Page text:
5 Minutes With… Alison Riske


Up-and-coming American Alison Riske has made quite the run at the 2014 Connecticut Open presented by United Technologies, taking down Australian Casey Dellacqua before upsetting six-seed Flavia Pennetta to reach the quarterfinals. The 24-year-old Pittsburgh native recently caught up with us to chat about her love for New Haven, an imagined retirement destination, her first tennis memory and more.

MORE: 5 Minutes With… Series | Updated Draws | Order of Play

Connecticut Open Blog: Would you talk a little bit about your sister, Sarah. Is she still playing a coach role?
Alison Riske: My sister had actually been my coach and traveling partner for my first two years on tour, so she is not new to this. Just in the last few weeks, I wanted someone to help me on court. But I also wanted someone to keep me in good spirits off the court. So I asked Sarah, and her boss actually let her go for a month, and allowed her to come travel with me, which was amazing. Sarah works as a sales representative in Nashville. So we’ve been having a great time. Obviously it’s nice to win a few matches with her as well.

CTO: Tell me a little about Nashville. I know you spent some time there as you considered to go to Vanderbilt, but decided not to go and instead turn pro.
Alison Riske: It is one of the best cities. It’s definitely on my radar for retiring places. [Laughter.] It’s super eclectic and just a fun town.

CTO: If I were to go to Nashville, what are three must-do things?
Alison Riske: Well you have to visit the Vanderbilt campus. You also have to go to Pancake Pantry. They have the best pancakes and the line will be all over the street, but so worth it. Also, there’s a place called Pangea that has a lot of funky jewelry and clothes, which is my favorite.

CTO: With a last name like Riske, do you have any nicknames, or best/worst headlines that you’ve ever seen?
Alison Riske: Well, I get “Risky Business” all the time, or “it’s a Riske Business” because there are three of us Riske girls that played tennis growing up. Also, “Riske It for a Biscuit.” Shelby Rogers actually coined that one. [Laughter.] It basically means you go for it and if you make it, you get a reward.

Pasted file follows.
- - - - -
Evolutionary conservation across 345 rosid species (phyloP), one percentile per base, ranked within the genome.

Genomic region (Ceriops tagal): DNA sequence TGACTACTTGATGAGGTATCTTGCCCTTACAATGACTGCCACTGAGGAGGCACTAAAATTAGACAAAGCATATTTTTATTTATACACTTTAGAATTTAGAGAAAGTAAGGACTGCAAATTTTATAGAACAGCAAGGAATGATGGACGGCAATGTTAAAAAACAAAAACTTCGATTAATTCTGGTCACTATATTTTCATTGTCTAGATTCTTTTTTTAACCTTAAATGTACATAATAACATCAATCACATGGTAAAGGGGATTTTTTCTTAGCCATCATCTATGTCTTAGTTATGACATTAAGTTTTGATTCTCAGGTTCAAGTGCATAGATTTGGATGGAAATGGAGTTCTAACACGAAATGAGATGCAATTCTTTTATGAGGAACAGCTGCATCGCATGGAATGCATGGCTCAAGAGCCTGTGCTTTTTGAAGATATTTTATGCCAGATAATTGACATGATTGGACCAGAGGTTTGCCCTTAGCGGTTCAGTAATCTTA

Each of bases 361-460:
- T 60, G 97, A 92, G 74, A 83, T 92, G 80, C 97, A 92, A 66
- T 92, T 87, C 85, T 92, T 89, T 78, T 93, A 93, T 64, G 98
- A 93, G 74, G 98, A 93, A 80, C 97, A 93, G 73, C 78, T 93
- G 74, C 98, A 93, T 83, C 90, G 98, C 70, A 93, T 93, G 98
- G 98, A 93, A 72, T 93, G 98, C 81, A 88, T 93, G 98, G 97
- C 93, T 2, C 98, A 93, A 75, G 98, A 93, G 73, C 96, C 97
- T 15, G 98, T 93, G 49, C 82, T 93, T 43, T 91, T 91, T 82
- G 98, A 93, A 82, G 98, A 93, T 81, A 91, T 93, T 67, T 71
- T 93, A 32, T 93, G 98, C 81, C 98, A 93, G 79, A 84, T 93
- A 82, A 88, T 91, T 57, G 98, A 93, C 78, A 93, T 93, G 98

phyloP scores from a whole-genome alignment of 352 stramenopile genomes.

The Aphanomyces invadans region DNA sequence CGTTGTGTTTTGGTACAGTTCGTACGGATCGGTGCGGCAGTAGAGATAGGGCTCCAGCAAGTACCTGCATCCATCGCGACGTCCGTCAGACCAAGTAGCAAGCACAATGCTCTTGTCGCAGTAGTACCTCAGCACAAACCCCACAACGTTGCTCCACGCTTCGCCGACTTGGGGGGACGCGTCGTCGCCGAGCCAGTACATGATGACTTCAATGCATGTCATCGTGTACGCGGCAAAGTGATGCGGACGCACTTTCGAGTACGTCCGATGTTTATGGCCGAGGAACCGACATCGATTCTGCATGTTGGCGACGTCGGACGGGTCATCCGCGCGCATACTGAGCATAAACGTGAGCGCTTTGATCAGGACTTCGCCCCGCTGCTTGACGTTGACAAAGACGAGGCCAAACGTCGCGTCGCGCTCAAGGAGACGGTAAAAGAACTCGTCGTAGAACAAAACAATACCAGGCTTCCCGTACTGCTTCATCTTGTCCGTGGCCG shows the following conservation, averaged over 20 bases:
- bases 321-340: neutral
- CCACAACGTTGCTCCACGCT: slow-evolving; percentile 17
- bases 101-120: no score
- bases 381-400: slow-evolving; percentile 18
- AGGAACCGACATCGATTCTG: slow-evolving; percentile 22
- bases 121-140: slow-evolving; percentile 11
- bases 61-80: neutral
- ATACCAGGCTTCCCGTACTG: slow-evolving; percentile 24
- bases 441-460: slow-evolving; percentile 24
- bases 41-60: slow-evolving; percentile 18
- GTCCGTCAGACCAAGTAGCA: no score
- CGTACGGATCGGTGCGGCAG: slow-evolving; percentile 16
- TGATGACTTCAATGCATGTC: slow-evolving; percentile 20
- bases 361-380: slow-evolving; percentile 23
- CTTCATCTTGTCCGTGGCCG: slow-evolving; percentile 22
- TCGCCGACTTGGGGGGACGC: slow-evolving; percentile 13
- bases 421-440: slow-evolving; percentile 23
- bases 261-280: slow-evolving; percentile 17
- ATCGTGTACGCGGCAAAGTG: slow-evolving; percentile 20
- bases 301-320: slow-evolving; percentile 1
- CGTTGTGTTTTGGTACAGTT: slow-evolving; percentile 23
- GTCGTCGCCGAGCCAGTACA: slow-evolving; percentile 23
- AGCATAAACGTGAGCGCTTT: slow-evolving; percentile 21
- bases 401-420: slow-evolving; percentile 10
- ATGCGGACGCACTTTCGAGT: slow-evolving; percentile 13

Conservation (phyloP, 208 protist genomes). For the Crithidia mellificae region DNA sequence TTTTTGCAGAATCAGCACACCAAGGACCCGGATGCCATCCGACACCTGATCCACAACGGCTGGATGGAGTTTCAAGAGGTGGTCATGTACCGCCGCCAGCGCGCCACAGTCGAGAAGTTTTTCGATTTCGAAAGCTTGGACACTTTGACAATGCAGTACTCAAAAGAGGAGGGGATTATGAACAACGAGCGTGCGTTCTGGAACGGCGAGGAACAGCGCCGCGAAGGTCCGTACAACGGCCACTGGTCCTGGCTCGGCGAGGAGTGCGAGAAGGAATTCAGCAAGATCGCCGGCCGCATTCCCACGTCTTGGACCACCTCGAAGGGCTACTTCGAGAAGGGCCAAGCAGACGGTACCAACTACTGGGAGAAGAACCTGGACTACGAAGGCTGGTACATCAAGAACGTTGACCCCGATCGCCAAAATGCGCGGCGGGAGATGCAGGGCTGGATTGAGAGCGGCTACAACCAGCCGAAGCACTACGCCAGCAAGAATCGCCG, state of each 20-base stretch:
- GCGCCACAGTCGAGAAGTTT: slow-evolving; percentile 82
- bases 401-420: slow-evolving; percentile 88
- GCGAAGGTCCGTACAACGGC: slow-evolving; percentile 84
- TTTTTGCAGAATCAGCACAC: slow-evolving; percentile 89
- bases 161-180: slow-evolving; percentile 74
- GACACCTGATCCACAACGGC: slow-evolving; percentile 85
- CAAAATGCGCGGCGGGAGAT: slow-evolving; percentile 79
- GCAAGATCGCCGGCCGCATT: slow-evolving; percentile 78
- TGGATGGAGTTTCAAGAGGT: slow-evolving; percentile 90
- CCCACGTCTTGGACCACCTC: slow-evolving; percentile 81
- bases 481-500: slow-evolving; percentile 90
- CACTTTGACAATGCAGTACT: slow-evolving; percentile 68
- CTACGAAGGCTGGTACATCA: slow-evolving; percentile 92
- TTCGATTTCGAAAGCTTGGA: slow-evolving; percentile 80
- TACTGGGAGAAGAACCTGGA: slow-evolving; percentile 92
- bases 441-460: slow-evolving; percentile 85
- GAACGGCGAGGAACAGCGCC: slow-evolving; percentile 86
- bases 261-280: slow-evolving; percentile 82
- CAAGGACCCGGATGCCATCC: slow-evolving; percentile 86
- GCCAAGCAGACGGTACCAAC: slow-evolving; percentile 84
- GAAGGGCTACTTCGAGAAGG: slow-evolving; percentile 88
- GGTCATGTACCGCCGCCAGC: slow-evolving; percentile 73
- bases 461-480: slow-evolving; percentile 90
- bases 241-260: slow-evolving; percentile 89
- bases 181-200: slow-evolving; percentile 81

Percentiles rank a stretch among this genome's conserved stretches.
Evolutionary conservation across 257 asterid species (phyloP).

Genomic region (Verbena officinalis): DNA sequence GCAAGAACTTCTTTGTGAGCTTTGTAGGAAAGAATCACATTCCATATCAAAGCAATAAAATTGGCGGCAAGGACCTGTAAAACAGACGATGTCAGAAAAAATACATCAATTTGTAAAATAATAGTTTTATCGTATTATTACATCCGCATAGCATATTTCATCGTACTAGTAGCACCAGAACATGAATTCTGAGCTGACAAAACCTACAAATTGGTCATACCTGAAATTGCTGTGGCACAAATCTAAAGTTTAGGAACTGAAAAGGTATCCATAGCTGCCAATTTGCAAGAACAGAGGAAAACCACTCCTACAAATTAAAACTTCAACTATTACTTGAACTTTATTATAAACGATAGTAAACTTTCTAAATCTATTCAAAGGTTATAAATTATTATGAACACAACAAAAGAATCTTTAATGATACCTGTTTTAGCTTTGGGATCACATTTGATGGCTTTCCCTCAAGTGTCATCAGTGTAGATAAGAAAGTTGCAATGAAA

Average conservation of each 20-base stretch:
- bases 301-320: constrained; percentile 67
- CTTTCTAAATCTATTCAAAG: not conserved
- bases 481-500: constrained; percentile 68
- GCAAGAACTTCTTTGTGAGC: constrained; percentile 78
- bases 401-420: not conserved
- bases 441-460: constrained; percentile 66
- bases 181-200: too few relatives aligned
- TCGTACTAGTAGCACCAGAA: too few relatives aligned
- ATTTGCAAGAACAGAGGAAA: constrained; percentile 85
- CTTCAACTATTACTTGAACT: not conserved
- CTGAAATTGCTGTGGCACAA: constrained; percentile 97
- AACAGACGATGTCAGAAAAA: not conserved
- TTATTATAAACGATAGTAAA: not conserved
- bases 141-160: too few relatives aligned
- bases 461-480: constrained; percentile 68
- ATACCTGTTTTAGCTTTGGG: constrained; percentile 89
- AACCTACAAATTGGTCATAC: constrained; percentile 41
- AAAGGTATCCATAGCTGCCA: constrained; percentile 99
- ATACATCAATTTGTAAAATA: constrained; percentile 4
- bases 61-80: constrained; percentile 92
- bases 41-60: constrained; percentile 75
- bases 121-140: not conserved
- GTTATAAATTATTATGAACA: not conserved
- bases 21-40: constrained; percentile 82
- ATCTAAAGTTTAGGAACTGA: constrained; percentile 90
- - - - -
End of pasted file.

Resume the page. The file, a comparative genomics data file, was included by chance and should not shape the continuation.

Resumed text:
CTO: What about your love for New Haven. What is it about this tournament that you enjoy?
Alison Riske: I absolutely love the people here. When I come back it’s like a reunion. It’s always good to see Anne Worcester, who is great as a Tournament Director. Even the racquet stringers are very personable. It’s just a great group a people, a great site and really laid back. I could go on-and-on, really. Obviously it’s in America, so it’s great playing in your home country. It’s also a week before the US Open, so you can feel the excitement. And the catering is amazing!

CTO: What is your go-to catering item?
Alison Riske: The breakfast bacon! But I only have one or two pieces. [Smiling.]

CTO: So we read you would have gone into medicine if you would have decided to go to Vanderbilt.
Alison Riske: I was always very interested in the way people function, so probably more along the lines of psychology. I always liked the sciences a lot, so that was the reason I thought about that. Who knows what the future holds, but I think that would be a great achievement.

CTO: What’s your earliest memory of playing tennis?
Alison Riske: I was playing a 10 and under tournament, and I split sets. I lost the second set and thought it meant I lost. So I went off and was crying to my Mom. Then she said, “Al, you have to play a third set.” I said, “You have to be joking, this is the worst.” [Laughter.] I ended up winning because I was so relaxed, and then I ended up winning the tournament.

Sounds like a good strategy moving forward! Thanks, Alison. Good luck!

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